Of course Boyne Berries does not just publish new writers it is one of those lovely and rare platforms where the known and the unknown; the new and the old, are presented side by side. For example, in this edition, it is lovely to feature alongside Patrick Chapman, Jean O’Brien, and JA Sutherland as well as many familiar and well established names while also encountering work from some writers that I have not read up till now.

As writers often do when they pick up a shiny new magazine, I tend to head straight for back where you find the notes on contributors to have a good nose at other writer’s bios. This is a particularly gratifying exercise with a copy of Boyne Berries because it contains such a healthy cross section of Irish writing. For a while my own bio read, “Rachel Coventry is from Galway and she has a poem published in Boyne Berries.” In this edition, there is work from writers who have no publication credits and others that have many collections to their names. I have a word document on my laptop with all the various iterations of my bio. I can trace my development of my work by looking at it and whatever happens in the future Boyne Berries will be the start of the story and it is gratifying to think that someone’s publication journeys is beginning with this issue.

As we all know, it generally takes some time, effort and bravery to get that first publication and without someone willing to publish these poems and stories it would be difficult to go on. But it must be noted that that the quality of the work in Boyne Berries is of a high standard and has continued to be so over the years and that publishing new writers does not mean publishing bad writing.

Also, the wide range of writers published in Boyne Berries is a factor of particularly pertinence in these times when it is also tempting, when looking at the contributors list to work out the ratio of male to female writers in any a given publication. This has become particularly relevant in the wake of the Cambridge Companion to Irish Poets scandal. I wont go into it here, and probably the least said about it the better. But at the very least we can say that there are other well-known publications struggling to reach a gender balance and struggling with other biases but this is a problem that doesn’t seem to affect Boyne Berries.

It seem that at grass roots the Irish literary establishment has no difficulty including work from women writers and other marginalized groups and yet the lion’s share of the available arts funding seems to find its way to publications that continually show various biases. There is nothing controversial in this. Anyone who submits work to Poetry Ireland Review, for example, is informed, and I quote directly from the website: “We encourage more submissions from women and people from diverse ethnic backgrounds, who are currently under-represented in Poetry Ireland Review”. There clearly isn’t any need for such a disclaimer in a Boyne Berries  submission call. That there are biases that block entry into publication for various groups is simply a fact yet that this block is not evident in magazines like Boyne Berries is another fact that deserves a little more consideration especially by the Arts Council.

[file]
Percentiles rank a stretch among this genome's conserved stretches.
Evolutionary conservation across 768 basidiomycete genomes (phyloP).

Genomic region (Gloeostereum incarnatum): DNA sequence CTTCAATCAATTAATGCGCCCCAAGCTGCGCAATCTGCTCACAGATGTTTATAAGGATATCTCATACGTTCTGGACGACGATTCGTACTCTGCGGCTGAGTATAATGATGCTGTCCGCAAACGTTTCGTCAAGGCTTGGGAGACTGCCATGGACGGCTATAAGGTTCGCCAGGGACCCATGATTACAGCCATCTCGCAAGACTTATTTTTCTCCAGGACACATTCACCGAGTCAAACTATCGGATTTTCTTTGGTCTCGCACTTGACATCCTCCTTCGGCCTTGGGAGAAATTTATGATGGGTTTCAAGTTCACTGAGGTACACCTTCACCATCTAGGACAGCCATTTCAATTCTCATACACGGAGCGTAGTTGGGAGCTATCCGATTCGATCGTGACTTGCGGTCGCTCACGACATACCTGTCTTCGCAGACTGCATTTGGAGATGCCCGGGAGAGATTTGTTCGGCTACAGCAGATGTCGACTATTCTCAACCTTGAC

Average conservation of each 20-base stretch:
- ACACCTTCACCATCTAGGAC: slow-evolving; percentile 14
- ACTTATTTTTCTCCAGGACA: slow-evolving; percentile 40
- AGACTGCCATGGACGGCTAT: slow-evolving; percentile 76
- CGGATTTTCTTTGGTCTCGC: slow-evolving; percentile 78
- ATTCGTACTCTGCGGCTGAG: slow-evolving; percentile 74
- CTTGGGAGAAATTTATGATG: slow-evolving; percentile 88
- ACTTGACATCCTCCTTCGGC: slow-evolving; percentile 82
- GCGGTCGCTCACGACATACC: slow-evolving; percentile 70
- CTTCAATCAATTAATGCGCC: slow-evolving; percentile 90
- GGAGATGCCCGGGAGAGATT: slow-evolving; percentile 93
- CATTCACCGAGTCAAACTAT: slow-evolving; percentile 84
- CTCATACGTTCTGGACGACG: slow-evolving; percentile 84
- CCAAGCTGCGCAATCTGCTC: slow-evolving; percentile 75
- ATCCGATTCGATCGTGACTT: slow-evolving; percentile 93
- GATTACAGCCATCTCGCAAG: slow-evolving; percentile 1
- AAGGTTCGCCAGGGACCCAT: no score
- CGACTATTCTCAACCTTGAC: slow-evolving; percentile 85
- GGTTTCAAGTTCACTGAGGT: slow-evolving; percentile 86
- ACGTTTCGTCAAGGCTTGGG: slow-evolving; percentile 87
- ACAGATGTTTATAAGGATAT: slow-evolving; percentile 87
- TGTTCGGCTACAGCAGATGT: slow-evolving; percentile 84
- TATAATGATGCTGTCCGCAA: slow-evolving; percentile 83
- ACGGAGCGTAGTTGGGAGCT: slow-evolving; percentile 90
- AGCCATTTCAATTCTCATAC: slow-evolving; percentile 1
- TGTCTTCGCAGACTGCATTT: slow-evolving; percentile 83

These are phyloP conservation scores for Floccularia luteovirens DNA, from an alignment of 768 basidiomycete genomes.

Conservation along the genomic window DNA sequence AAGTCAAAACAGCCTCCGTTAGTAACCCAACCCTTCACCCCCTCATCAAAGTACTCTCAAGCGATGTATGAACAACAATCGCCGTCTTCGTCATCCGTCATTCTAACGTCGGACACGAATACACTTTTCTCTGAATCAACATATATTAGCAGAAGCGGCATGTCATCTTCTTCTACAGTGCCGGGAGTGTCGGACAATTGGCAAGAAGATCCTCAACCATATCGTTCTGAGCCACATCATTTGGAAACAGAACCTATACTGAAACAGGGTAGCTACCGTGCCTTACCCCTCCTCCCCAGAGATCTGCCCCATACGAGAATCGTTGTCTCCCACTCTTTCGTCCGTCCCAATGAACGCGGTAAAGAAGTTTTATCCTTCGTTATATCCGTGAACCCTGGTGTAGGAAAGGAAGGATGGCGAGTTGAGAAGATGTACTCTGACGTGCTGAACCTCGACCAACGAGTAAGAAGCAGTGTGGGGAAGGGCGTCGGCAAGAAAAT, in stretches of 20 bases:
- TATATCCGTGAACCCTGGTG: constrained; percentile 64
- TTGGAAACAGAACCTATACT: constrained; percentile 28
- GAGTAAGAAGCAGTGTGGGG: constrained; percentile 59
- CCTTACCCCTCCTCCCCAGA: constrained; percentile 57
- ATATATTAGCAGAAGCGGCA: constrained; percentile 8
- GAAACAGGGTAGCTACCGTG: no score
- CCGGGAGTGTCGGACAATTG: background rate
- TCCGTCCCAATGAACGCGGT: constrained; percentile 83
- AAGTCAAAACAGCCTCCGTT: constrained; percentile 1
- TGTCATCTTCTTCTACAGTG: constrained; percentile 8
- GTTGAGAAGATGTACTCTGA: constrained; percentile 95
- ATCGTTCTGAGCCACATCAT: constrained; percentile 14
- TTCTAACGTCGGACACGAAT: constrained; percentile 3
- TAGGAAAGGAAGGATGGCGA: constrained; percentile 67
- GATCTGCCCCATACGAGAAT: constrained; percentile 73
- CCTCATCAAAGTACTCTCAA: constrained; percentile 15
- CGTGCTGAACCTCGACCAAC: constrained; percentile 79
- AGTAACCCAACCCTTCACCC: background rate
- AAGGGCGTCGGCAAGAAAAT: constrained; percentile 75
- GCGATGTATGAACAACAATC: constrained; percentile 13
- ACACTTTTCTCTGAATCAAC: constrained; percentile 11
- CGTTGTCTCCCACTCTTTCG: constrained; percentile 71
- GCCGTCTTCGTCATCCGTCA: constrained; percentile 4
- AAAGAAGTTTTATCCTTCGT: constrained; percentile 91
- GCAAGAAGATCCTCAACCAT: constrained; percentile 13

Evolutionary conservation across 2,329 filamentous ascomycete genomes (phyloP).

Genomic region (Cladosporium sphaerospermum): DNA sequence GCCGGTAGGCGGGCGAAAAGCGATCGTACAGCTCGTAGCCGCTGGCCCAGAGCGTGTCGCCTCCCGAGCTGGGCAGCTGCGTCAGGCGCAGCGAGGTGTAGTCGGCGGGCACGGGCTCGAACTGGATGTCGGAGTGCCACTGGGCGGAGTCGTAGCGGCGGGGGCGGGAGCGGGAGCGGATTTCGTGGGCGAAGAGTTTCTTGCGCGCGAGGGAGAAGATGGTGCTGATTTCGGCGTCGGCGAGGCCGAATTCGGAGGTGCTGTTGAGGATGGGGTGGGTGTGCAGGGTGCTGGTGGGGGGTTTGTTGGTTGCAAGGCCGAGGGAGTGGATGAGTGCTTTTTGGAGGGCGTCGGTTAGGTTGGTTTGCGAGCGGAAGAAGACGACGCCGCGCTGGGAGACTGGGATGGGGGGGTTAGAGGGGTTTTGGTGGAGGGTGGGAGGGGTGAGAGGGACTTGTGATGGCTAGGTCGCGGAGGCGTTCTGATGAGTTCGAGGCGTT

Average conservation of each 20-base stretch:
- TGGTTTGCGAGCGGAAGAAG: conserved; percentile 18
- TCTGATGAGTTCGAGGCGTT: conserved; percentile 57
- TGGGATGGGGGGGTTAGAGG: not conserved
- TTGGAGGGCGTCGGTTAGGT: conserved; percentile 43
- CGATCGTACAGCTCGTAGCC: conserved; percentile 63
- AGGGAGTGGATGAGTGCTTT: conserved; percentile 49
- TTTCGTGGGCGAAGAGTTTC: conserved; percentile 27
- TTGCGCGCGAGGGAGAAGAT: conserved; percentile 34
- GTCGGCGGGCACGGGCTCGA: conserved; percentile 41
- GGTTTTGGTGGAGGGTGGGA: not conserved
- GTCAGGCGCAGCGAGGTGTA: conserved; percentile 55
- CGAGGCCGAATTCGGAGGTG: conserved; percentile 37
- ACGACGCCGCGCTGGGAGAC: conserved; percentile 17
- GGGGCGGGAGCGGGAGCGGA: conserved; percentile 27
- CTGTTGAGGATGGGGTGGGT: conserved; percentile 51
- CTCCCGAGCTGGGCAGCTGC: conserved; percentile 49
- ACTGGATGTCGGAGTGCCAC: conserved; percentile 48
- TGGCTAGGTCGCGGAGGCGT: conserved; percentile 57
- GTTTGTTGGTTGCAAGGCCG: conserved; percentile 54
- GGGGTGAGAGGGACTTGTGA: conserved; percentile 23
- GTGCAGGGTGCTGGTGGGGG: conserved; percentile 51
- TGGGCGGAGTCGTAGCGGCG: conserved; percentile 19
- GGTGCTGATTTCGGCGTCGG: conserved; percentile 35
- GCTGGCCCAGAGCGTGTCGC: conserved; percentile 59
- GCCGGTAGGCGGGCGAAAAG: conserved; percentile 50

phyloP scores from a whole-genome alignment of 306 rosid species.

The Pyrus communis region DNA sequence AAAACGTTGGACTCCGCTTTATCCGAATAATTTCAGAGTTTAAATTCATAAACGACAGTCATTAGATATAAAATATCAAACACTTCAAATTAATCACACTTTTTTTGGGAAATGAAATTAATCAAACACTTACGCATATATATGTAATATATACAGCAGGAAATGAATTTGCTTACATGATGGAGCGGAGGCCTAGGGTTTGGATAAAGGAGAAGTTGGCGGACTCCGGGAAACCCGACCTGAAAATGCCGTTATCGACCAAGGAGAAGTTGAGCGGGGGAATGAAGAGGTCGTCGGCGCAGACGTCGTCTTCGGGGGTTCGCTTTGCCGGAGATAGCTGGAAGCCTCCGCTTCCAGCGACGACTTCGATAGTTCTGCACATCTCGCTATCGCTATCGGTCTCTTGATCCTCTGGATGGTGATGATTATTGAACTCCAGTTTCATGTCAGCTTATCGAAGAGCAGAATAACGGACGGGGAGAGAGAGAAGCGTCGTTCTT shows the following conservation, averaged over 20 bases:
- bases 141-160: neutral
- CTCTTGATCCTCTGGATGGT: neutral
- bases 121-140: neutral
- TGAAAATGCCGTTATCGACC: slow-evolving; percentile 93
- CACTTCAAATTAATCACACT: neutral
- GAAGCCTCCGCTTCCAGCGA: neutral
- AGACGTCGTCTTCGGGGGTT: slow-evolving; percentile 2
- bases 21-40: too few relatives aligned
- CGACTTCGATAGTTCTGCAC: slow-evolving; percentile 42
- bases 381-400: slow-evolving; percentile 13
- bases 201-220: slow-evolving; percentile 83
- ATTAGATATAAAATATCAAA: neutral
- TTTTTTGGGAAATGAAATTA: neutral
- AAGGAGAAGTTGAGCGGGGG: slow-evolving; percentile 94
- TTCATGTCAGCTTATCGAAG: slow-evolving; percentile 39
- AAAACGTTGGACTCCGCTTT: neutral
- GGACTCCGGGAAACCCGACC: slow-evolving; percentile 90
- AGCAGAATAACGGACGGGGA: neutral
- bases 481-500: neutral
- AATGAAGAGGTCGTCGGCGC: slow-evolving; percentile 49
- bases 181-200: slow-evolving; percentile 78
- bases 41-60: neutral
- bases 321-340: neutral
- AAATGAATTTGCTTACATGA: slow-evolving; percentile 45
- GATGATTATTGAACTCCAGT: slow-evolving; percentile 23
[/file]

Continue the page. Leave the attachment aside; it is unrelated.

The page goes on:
Boyne Berries is a safe haven for the new writer and the more experienced writer alike-a place the work is considered in its own terms and it is maybe for this reason that it attracts such a variety of work from such a braod spectrum of writers. In a literary world that is not an even playing field an magazine like Boyne Berries is crucial.

Of course, despite the variety of writers showcased there is a lovely coherence to this particular edition. I was very drawn to the Orla’s submission call in December; I couldn’t resist it. The work chosen and the feeling of renewal and freshness in this edition is certainly a testimony to Orla’s skills as an editor. I look forward to the other edition that will be published later in the year.

In this edition, I love Anne Walsh Donnelly’s poem that opens the edition. I look forward to seeing more of her work also Sara Mullen’s interesting poem, another name that I’m not familiar with but I’m sure I will be hearing more off.  There are wonderful poems from Jean O’Brien, Noelle Lynskey, John Noonan and many other poets.

At the moment my own focus is on poetry but it was really great to read the fiction included in this edition, which features work from Lorraine Bennet and Olivia Fitzsimmons among others. When I get over this poetry fixation I may submit a story myself.

I also must mention Rory O’Sullivan’s cover art, which is fresh and vivid and nicely mirrors the magazines content. Boyne Berries is always an attractive magazine but I really love this cover especially the use of colour.

Finally, for all these reasons, I think we should view the launch of this 23rd edition of Boyne Berries as a celebration of Irish and international writing; a celebration that the winter is over (or it will be soon, hopefully). As Orla says in the editorial, we writers have been working away all winter and it is great to see the fruits of this work in this beautiful, fresh, spring edition and it’s particularly lovely to gather here to launch it. The world of Irish literature is very lucky that Boyne Writers Group supports this venture and for the hard work that Orla and Frances do to keep the magazine going. With that I’ll declare Boyne Berries 23 launched and we can get on with the real work of listening to some of the contributors read.

-          Rachel Coventry, April 2018